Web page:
To alleviate comment spam, I opted to use the Antispam Bee plugin after doing a bit of research on comment spam prevention. The Antispam Bee plugin is very easy to install and use and has quite a few setting options for tailoring your comment spam prevention desires.
I haven’t had any issues with comment spam from bots since installing the plugin. There’s not much you can do about human spammers. Fortunately, I don’t believe I’ve had any issues with humans attempting to send me comment spam.
3.02 – Spam Prevention Tips – FormSpammerTrap for Contact Form Spam Prevention
I found and attempted to implement a DIY technique to prevent contact form spam, but that didn’t work and the technique was fairly complicated to implement. I continued my search for a contact form spam prevention solution. After spending quite a bit of time searching, I finally came across FormSpammerTrap developed by Richard Hellewell.
Implementing FormSpammerTrap under WordPress requires you to create a child theme. I was a bit apprehensive about creating a child theme because I had never created one before and I wasn’t quite sure what would happen when the parent theme was updated. However, the procedure for creating a child theme turned out to be quite simple and updates to my parent theme appear to have automatically been applied as well to the child theme.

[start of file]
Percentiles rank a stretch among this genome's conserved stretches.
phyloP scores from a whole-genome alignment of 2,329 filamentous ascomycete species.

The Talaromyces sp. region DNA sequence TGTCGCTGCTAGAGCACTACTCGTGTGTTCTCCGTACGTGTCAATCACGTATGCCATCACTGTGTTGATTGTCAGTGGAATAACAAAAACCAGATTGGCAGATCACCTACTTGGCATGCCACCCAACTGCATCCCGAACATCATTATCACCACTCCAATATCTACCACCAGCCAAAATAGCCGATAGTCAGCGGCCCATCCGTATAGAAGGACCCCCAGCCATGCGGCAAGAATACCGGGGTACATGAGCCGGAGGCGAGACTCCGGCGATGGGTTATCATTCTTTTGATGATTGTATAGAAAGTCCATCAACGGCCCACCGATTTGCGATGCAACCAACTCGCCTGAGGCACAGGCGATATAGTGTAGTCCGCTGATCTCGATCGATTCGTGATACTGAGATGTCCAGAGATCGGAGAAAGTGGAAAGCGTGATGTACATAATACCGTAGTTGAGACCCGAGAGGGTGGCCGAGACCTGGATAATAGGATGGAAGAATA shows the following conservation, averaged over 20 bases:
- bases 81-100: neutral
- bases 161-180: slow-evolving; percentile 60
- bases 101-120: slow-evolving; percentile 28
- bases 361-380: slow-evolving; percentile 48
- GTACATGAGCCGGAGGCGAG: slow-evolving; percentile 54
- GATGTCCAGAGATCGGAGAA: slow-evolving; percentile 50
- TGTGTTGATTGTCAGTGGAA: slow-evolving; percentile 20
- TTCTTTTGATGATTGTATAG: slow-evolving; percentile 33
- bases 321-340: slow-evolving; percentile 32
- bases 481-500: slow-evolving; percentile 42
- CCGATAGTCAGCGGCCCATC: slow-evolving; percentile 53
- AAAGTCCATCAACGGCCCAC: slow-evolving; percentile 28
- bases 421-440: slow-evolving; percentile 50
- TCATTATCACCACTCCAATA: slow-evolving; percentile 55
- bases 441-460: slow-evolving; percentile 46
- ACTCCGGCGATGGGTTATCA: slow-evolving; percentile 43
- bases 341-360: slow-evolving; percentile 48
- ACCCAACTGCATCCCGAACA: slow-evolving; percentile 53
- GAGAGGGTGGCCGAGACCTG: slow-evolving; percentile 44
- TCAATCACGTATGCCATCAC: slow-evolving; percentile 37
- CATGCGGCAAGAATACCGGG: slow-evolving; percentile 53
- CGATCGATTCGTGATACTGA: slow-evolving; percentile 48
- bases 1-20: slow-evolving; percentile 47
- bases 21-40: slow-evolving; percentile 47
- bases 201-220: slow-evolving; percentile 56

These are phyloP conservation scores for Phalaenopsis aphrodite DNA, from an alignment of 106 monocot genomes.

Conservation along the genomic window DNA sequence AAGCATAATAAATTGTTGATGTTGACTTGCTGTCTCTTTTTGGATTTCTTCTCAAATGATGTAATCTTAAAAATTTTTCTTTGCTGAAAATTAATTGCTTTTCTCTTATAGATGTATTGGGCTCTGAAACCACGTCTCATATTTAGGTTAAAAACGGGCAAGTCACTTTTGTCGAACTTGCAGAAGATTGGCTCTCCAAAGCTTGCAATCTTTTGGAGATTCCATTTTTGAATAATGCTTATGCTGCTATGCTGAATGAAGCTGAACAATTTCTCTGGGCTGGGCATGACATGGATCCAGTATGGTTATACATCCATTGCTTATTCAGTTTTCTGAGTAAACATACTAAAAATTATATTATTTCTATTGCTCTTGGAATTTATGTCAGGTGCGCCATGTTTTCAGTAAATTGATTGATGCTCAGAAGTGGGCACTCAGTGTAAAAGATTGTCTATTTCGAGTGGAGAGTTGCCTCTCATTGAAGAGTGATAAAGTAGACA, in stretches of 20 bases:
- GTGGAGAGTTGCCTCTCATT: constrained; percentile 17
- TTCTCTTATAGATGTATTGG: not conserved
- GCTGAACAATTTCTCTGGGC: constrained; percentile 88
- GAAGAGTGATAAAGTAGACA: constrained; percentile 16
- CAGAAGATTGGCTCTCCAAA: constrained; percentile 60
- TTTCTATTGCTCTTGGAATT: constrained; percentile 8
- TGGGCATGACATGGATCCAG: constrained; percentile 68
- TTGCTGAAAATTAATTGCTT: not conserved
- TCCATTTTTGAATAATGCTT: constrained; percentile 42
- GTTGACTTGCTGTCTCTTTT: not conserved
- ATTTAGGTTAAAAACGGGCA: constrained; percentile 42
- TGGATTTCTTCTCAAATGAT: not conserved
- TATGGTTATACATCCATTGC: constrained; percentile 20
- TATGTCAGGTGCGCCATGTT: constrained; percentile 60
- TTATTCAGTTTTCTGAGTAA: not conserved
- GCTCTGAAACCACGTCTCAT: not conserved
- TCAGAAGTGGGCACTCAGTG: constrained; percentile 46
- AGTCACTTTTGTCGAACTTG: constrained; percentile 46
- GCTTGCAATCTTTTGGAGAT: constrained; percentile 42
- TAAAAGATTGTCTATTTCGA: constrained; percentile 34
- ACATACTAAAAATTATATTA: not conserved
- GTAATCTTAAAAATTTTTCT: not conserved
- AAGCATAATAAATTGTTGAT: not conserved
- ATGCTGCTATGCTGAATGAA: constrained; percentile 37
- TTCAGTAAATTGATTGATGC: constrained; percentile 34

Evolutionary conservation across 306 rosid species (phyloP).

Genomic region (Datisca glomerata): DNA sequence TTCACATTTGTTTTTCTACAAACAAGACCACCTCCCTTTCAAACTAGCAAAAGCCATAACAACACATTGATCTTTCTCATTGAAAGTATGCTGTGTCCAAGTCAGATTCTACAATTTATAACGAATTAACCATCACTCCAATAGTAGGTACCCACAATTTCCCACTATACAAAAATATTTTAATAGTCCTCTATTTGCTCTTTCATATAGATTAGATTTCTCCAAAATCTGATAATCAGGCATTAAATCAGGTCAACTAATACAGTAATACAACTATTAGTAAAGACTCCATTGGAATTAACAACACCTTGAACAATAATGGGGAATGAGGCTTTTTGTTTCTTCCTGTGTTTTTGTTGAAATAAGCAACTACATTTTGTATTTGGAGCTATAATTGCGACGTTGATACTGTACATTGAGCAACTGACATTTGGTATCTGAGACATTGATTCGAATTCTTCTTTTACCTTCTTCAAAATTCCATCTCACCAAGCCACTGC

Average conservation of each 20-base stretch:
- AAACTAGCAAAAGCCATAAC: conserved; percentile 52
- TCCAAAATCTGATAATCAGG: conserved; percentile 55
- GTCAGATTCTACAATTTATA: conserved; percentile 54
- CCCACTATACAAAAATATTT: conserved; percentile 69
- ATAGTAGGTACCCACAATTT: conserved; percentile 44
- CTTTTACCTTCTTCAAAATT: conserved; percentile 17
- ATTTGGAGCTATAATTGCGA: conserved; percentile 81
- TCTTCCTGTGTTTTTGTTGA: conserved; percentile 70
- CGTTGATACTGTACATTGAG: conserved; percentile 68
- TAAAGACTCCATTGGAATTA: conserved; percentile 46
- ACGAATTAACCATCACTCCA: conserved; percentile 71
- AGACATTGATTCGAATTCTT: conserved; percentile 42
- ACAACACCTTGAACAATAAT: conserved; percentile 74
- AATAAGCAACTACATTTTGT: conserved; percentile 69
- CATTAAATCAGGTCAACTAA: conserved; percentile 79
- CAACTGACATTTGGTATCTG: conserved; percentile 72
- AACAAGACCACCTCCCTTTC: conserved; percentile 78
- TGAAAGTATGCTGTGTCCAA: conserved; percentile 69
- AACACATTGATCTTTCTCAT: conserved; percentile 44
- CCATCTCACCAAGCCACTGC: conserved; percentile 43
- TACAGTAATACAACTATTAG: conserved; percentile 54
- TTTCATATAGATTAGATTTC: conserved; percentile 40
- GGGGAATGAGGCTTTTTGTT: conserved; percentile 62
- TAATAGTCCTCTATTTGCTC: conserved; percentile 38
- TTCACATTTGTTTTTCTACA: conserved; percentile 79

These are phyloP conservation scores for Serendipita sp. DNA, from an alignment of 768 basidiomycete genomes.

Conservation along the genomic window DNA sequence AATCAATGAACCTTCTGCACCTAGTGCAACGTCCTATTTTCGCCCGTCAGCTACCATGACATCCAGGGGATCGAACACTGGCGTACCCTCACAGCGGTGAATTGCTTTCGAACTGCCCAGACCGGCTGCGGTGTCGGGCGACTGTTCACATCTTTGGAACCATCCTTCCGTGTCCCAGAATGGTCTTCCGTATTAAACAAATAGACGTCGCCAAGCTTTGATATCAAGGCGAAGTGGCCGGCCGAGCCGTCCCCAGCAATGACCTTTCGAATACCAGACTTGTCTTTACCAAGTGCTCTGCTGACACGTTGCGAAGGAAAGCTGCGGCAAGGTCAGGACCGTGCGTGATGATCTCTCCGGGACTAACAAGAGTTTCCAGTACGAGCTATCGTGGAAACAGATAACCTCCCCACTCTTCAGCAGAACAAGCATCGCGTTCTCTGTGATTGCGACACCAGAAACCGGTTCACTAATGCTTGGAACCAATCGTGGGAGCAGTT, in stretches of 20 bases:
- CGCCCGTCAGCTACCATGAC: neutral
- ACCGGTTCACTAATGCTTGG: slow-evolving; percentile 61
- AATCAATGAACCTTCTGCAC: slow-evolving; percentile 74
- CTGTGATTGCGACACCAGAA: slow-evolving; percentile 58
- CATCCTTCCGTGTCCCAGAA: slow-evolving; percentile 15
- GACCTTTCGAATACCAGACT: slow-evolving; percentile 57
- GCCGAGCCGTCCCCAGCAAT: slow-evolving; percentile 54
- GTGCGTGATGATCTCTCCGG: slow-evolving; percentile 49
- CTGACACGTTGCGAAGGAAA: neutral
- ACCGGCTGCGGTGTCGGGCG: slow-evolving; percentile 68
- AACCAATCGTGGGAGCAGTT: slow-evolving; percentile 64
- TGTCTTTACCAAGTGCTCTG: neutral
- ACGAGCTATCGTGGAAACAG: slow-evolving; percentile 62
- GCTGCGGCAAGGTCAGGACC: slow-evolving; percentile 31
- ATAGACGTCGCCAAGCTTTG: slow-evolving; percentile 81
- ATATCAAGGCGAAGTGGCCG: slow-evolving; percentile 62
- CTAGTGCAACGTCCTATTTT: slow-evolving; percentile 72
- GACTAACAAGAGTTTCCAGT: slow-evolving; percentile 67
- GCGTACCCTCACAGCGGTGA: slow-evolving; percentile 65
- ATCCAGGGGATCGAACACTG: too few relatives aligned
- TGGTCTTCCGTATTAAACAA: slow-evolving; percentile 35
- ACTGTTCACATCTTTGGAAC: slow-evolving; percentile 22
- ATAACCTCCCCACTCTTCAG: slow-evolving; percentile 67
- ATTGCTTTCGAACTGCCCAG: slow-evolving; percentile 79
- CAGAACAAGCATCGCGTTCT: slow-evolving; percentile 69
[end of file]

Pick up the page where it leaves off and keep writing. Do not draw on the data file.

I also modified the FormSpammerTrap code a little bit to customize it for my needs. If you know enough about HTML and CSS, you shouldn’t have any issues should you decide to modify the code for your needs.
Since implementing FormSpammerTrap, I have not received a single bot generated spam email via my contact form. Again, as with comment spam, there’s not much you can do about a real human who decides to send you spam. I was so relieved to be done with contact form spam and I was so impressed with the instructions and code, that I made a donation to Richard Hellewell for his fine product.
4 – List of Some of the Tip Sources
While most of the sources for the tips in this post already exist throughout the post, I thought it would be nice to provide a list of some of the sources in one place.
- How to Properly Change Your WordPress Username
- 10 WordPress Security Issues And How to Fix Them (link directs to tip on denying access to sensitive files)
- How to Reduce Attacks Against WordPress XMLRPC
- Hide WordPress Usernames to Improve WordPress Security
- How to Block Malicious WordPress Login Attempts with htaccess
Leave your comments or questions in the Comment box at the bottom of the page.
Post header image courtesy of gagnomn1993, at Pixabay.